4 min Read
5 Grocery-Saving Secrets from Food Professionals
March 13, 2023
4 min Read
March 13, 2023
One of the fastest ways to trim the family budget is to cut back at the grocery store. Sure, if kids ate all their dang food, or if weeknight dinners weren’t such a last-minute rush, families would automatically spend less.
But the fact remains that we do toss a lot of money into the compost bin. A 2023 release from the National Zero Waste Council says the average Canadian family throws away $1,300 of edible food per year, or the equivalent of 4.5 meals every week. But don’t let this figure make you feel bad—it highlights how overworked, overtired, and in need of help parents really are.
Short of sending food professionals into your homes, we asked around for grocery-saving tips from experts who work with food every day. Here is some of their best advice:
Take a second look at proteins that are frozen. That way, you’re only defrosting exactly what you need, which can help reduce food waste and money. Another option is to use lower-priced proteins more often, such as extra lean ground beef instead of other cuts of beef. It’s delicious, and can be easily transformed into a number of different meals including chili, smash burgers and meatballs.
—Steve McGoey, Director of Culinary Development, WildFork.ca
Instead of purchasing a small plastic packet of herbs, consider buying a full plant. Some grocery stores sell potted herbs right in their produce section. For a similar price as packaged, you can grow that herb for multiple meals instead of just one. Parsley and basil, for example, will thrive in a sunny window. And when the warm weather arrives, the sky’s the limit on what you can grow outside, even if your growing space is small. If you do purchase fresh herbs, but can’t use them all before they rot, freeze them into ice cube trays in water or olive oil to use at a later date for soups and stews.
—Tara Nolan, author and co-owner of SavvyGardening.com
Here are some of our strategies for less food waste:
Also, make sure your freezer and fridge is organized and labelled so everything is visible and nothing goes to waste. And ensure your pantry is organized, too, so you don’t mistakenly buy food that you already had on-hand.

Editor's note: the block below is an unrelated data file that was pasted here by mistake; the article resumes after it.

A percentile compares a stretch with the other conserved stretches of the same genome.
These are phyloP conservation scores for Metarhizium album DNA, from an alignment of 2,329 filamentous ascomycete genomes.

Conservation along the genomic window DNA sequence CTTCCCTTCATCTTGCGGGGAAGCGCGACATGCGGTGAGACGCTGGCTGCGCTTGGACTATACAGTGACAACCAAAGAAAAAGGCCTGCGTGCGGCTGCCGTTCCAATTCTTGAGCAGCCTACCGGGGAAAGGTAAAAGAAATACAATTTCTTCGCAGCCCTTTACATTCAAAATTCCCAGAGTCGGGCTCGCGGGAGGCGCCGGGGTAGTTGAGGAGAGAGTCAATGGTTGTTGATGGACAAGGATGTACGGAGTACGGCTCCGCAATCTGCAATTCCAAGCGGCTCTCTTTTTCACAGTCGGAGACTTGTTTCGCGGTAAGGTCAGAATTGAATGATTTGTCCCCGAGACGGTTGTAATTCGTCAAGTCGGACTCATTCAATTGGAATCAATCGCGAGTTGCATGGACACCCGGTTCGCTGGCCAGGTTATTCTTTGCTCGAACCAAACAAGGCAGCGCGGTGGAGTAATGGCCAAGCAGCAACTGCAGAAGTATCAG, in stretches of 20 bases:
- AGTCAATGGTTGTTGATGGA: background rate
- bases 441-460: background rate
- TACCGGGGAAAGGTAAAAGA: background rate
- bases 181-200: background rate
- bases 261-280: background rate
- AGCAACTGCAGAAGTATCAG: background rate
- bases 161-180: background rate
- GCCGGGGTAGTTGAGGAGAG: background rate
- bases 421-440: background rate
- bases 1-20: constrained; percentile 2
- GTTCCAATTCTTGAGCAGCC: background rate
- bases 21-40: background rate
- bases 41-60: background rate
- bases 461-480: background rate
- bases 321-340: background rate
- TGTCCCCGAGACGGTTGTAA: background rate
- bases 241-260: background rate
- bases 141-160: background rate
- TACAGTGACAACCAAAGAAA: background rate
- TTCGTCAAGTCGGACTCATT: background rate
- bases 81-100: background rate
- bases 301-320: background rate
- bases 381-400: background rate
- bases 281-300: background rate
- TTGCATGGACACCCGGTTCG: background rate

—Adrienne Panis and Sanaa Ahsanuddin, Senior Test Kitchen Specialists, The Hot Plate
We recently signed up for a movie rewards card that also earns points at some major grocery stores. It’s made a positive impact on our shopping. We recently purchased grass-fed butter for $2.99—the same bricks of butter that we’ve seen for $8 to $12 elsewhere! For free signup, and if you’re open to getting the weekly offers (based on purchases), the deals can be advantageous for anyone with a family to feed, or who has to make tough choices about what they can and cannot put in their weekly basket.
—Mary Luz Mejia, freelance food and travel journalist
Eat half as much meat. Dried beans, for example, are a little more time-consuming than just opening a can, but they’re much more budget-friendly. Plus, once cooked, they freeze beautifully. You can easily make one giant batch, freeze it in smaller portions, and have delicious, money-saving beans for weeks to come.
And make a basic meal plan and stick to it. I meal plan three or four nights per week, then eat leftovers or easy back-pocket dinners (e.g., something from the freezer) on the other nights. This has made a HUGE difference and we waste so much less now. Also, consider changing supermarkets. I switched to one of the national discount grocery chains and I see about a 25 per cent reduction on my weekly bills.
—Claire Tansey, food expert and author of Dinner, Uncomplicated